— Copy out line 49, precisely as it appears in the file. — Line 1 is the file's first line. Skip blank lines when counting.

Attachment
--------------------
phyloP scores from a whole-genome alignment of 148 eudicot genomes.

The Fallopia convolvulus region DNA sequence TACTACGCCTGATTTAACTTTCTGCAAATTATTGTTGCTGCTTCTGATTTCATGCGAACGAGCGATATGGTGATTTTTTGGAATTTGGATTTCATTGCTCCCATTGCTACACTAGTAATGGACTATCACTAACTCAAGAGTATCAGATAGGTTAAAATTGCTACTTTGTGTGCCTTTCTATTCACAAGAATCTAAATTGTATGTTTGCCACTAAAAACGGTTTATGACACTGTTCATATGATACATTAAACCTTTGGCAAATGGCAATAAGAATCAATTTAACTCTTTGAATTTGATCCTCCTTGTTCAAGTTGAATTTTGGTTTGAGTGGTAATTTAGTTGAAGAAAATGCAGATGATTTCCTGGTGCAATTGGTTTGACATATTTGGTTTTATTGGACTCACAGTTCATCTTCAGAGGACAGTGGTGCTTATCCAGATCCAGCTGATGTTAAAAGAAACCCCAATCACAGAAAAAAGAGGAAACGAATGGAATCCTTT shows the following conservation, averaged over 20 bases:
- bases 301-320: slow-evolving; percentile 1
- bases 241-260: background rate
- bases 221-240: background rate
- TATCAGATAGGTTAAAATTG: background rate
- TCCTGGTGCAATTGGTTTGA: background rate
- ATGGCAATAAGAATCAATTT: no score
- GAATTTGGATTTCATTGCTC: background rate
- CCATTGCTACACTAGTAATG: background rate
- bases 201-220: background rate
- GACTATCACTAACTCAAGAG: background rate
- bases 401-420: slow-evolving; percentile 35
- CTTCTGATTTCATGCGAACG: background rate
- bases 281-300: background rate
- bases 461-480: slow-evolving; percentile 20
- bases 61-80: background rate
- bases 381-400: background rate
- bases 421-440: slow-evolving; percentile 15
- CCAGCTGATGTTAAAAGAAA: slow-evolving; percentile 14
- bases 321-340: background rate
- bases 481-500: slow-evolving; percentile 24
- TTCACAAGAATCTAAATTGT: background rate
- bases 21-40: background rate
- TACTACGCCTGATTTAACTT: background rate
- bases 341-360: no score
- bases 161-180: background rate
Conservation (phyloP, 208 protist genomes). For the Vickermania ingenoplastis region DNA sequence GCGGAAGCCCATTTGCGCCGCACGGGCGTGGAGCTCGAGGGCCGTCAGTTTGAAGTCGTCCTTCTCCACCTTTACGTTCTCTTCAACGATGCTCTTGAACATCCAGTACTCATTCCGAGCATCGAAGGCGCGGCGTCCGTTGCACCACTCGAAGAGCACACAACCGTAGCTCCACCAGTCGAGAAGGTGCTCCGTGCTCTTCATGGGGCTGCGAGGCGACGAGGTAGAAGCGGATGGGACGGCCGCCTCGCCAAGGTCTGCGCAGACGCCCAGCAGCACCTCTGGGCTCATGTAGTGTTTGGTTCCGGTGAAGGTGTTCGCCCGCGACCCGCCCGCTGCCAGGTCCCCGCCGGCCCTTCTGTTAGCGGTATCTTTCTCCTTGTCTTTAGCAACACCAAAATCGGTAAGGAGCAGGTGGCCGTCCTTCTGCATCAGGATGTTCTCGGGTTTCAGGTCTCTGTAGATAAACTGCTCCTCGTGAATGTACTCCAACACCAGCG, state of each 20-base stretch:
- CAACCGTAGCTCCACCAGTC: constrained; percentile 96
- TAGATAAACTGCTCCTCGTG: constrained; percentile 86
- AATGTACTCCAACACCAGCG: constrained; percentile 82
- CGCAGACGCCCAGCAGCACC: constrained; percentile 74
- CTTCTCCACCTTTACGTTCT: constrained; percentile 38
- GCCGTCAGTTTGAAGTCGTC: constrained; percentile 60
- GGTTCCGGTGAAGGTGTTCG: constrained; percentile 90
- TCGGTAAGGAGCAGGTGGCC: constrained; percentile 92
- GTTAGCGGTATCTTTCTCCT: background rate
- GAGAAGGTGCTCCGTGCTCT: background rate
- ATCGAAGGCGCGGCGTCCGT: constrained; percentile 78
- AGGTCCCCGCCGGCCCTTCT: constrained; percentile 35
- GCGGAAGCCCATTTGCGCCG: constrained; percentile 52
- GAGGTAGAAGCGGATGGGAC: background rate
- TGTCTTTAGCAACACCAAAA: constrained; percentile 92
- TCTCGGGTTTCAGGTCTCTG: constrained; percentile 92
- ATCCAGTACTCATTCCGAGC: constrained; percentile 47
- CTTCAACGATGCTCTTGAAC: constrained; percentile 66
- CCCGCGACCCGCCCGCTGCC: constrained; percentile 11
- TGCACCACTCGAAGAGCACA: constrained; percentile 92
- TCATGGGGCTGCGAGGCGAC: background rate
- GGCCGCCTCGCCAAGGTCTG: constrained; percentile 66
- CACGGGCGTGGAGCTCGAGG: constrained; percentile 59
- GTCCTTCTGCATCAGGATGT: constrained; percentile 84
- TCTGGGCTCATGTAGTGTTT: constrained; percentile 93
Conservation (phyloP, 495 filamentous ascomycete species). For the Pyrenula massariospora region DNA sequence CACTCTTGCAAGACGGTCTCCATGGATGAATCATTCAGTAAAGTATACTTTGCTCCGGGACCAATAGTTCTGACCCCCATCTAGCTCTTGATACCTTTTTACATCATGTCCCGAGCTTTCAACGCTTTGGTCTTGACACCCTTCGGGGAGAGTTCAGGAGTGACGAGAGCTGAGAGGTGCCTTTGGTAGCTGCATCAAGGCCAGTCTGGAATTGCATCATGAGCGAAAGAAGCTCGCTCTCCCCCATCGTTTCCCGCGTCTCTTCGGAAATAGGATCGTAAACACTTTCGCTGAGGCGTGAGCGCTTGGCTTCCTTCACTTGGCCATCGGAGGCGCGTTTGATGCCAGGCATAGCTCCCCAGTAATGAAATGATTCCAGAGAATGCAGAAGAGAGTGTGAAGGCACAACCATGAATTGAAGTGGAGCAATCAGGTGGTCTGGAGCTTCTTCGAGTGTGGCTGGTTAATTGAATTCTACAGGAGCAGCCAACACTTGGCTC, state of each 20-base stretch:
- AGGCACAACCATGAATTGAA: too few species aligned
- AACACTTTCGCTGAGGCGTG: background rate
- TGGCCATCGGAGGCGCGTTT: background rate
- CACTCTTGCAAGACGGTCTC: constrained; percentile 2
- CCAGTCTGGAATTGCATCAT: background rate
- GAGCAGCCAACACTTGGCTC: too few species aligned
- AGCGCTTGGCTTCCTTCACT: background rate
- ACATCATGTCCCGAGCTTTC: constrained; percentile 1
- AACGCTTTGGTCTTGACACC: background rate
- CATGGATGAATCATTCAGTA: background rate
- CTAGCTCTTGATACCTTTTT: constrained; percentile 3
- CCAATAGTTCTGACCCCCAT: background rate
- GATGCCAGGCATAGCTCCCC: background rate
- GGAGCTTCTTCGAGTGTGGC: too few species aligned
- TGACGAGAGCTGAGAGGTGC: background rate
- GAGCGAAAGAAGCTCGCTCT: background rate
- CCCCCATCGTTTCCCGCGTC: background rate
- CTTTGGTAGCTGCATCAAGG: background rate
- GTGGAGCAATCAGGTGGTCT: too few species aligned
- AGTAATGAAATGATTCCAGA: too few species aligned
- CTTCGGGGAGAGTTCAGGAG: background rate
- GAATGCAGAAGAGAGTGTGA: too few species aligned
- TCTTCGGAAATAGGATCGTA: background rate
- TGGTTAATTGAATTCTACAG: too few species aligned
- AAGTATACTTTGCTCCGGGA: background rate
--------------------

- TCATGGGGCTGCGAGGCGAC: background rate